Plover officials see positives in new tourism commission
Plover officials do not believe there will be a significant financial impact to the village as they implement a relatively new state law that requires the village to form a Tourism Commission.
The Village Board approved forming the five-member commission during its Village Board meeting Wednesday, Aug. 17.
The new commission will be made up of the Village Board President Tom Davies, another board member, a representative from the hotel/motel industry, and two citizens. Davies will make the appointments, which will come before the Village Board for approval at a future meeting.
The new state law, which passed in July 2015, was in part created to reduce mismanagement of room tax funds. Some municipalities were shifting tourism-boosting funds into their general fund accounts. The municipalities did not include Plover, Stevens Point or the town of Plover.
Tourism promotion dollars are generated through room tax collected from each hotel room stay in the community. A small tax is added on to the bill and is paid to the municipality.
Plover adopted a room tax ordinance in 1992, and historically has used the money to fund seasonal parks employees and parks maintenance as the parks hold tourism-generating events.
The 2015 law included an option for the creation of a regional tourism commission, or Zone Commission, or municipalities could form their own individual Tourism Commission. While the individual commission serves to oversee the room tax dollars collected in the municipality, the commission, by law, must contract with a tourism entity for the purpose of tourism promotion, which in Portage County is the Stevens Point Area Convention and Visitors Bureau (SPACVB).
After Plover officials met with Stevens Point officials, both came to an agreement that individual commissions would serve the municipalities better. Stevens Point Common Council approved forming its commission in June.
Moving forward, Plover will retain 30 percent of the room tax dollars with the remaining 70 percent being handed over to the SPACVB. Plover officials said they were fine with that set up.
“They’ve done an excellent job for us,” community development manager Richard Holden said.
In 2015, the village of Plover collected $248,683 in room tax, about 42.5 percent, or $105,690, of which went to the SPACVB.
Under the new state law, there would be a gradual change in the amount of room tax that the village can retain over the next five years. For 2017, according to law, the village would be able to retain $132,345, or about $10,535 less than last year.
The SPACVB has proposed that a portion of those room tax dollars that now will come to it be placed in a Tourism Development Grant Fund, whereby the municipalities and nonprofit organizations within each municipality would be able to apply for grants related to tourism. With this grant program, Plover officials say they will not have to look to their general budget for the $10,500 shortfall.
“We’re put in a real challenging position with our tax limits,” Holden said. “The extra dollars they’ll be getting will be in the grant program … so the village or groups within the village can apply.”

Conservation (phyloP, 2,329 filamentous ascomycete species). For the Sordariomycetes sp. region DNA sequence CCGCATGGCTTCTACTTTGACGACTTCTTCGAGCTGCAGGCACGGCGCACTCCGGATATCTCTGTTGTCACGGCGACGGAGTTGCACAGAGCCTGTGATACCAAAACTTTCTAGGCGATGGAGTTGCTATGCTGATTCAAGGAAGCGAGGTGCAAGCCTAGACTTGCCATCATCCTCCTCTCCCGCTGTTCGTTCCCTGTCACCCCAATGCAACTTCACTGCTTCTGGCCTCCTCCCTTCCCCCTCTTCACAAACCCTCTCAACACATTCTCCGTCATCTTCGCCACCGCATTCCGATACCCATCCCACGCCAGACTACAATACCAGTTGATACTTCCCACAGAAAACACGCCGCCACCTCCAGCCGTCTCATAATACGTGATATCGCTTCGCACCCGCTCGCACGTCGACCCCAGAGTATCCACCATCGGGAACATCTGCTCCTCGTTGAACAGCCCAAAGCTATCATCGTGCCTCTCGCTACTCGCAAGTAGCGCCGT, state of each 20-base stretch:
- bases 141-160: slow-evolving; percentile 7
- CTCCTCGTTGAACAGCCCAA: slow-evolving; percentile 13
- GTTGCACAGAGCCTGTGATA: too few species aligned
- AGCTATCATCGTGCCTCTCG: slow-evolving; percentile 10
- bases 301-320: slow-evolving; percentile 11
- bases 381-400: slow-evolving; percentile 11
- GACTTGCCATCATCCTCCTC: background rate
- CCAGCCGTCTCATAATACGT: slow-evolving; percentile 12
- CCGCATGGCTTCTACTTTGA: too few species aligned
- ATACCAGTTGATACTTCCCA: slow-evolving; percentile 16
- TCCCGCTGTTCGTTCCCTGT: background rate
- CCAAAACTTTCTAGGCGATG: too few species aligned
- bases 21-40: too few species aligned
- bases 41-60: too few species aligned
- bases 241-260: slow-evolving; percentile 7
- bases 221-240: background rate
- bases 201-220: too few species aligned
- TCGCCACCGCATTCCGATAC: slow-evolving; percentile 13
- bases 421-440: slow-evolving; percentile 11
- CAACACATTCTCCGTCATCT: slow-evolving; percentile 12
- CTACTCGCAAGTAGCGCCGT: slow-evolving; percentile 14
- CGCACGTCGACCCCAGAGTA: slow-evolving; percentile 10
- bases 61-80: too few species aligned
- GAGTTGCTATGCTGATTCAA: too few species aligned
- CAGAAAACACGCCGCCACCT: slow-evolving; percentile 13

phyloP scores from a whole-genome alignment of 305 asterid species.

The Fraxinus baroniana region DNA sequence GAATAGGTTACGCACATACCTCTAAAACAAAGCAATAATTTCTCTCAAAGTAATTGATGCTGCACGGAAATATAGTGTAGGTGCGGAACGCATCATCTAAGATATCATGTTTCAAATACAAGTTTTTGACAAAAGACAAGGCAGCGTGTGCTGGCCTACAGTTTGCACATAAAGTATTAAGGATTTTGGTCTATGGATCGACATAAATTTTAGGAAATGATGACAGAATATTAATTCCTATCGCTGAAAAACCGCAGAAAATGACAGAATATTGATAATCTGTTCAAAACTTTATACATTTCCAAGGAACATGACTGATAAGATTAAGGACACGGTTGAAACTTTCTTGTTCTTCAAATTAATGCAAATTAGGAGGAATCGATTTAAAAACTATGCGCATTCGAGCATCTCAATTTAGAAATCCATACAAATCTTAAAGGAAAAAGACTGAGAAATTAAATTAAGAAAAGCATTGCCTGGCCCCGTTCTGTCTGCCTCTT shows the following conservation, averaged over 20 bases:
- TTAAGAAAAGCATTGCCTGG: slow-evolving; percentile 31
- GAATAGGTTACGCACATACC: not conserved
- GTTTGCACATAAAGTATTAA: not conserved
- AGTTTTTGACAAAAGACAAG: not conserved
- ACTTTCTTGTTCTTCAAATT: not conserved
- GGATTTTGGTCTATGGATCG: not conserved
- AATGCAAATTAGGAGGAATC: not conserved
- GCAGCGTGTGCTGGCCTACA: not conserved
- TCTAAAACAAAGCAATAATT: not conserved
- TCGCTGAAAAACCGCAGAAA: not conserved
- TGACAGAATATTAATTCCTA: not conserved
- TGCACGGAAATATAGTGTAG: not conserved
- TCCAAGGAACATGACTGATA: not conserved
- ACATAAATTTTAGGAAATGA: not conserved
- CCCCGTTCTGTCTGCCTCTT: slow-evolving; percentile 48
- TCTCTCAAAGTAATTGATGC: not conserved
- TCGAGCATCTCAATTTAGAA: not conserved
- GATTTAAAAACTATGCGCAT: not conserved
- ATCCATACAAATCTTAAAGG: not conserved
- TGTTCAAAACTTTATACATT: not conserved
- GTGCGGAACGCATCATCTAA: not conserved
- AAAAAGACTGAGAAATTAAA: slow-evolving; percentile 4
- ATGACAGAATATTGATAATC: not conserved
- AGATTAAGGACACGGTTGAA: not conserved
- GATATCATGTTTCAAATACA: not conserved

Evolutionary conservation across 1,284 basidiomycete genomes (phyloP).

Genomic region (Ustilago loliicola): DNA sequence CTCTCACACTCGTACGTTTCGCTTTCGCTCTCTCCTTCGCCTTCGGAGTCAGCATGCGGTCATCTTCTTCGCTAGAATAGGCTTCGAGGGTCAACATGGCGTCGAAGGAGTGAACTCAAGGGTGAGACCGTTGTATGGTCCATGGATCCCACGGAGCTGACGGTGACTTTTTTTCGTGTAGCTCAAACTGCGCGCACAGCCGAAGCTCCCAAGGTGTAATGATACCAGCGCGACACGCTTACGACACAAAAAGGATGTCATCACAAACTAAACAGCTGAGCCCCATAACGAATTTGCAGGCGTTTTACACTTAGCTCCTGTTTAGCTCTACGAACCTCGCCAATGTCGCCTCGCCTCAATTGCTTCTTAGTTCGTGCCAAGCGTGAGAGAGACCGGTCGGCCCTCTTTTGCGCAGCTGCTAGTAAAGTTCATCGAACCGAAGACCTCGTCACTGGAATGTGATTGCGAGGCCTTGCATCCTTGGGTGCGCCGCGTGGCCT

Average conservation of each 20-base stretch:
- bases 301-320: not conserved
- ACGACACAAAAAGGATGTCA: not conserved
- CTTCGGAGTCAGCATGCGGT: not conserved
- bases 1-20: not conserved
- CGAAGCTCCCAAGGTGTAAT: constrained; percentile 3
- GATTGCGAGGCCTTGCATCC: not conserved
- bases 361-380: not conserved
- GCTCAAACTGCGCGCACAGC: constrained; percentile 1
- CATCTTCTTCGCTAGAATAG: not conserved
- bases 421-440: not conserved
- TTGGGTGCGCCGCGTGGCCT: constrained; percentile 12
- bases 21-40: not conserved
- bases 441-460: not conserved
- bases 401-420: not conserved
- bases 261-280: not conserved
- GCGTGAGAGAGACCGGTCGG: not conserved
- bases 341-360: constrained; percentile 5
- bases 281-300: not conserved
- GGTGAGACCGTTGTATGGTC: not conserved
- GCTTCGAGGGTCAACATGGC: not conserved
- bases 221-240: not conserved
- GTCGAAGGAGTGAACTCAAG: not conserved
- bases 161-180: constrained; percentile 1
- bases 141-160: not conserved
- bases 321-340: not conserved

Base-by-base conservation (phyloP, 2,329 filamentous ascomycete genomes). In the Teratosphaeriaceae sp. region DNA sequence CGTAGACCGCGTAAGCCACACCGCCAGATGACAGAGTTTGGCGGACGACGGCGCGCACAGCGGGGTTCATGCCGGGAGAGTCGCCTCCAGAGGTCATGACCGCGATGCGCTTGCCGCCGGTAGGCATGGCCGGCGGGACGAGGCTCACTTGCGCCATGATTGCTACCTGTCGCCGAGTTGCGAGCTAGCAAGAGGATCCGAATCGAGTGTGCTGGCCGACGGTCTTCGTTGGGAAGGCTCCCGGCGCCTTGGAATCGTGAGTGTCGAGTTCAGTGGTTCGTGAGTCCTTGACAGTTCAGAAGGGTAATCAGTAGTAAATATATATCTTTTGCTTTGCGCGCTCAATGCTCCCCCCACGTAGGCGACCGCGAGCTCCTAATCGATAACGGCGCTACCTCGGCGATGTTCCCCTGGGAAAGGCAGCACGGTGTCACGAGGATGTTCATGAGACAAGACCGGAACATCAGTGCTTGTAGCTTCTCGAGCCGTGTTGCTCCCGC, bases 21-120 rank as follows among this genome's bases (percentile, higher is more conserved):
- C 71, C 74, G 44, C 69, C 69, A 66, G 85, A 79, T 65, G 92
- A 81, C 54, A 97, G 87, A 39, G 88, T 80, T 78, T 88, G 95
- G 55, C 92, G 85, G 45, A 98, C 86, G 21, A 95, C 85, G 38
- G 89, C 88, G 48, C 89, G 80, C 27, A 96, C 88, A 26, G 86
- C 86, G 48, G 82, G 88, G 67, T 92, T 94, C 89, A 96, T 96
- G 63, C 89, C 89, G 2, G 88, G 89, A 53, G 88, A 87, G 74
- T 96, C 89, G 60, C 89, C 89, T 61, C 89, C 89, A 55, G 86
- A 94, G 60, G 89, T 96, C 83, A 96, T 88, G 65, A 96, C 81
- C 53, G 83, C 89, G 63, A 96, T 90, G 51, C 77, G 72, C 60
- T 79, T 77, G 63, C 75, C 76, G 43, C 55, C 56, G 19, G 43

The SPACVB initially advocated for the Zone Tourism Commission because it promotes the region rather than specific municipalities, SPACVB Executive Director Sara Brish said.
“Tourism is a competitive industry,” she said. “To be successful we need to have a strategic and deliberate approach. We need to collaboratively promote the brand assets in the region, across municipal boundaries, because travelers don’t recognize municipal borders. Instead they plan their visits based on regional assets.”
Last year, visitors spent $119.6 million in Portage County, the fourth consecutive year that traveler expenditures topped $100 million in the county, according to Wisconsin Department of Tourism figures. That spending was an increase of nearly 3.75 percent from the previous year. Portage County in the past five years has seen visitor spending increase by $21.7 million. The Department of Tourism does not record visitor spending by municipality.
Brish said the increase in visitor spending locally can be attributed to several factors including successful marketing campaigns, hosting sporting events and a strong meeting and convention market in 2015.
“It also demonstrates that people are learning about all of the great offerings we have here, and generating a positive impact for the communities throughout Portage County,” she said.
“The strong growth in tourism for Portage County tells us a lot about the success of our efforts promoting the region, from the leisure visitor and meeting planner to sports events and groups,” Brish said. “The work that we do behind the scenes often goes unnoticed, but it makes a positive impact in Portage County communities and directly supports our local businesses.”
Though figures are not yet available for this year, Brish said 2016 is looking to be another strong year, in part due to hosting the National Izaak Walton League Convention and the Gus Macker basketball tournament, both of which are new events in Portage County this year.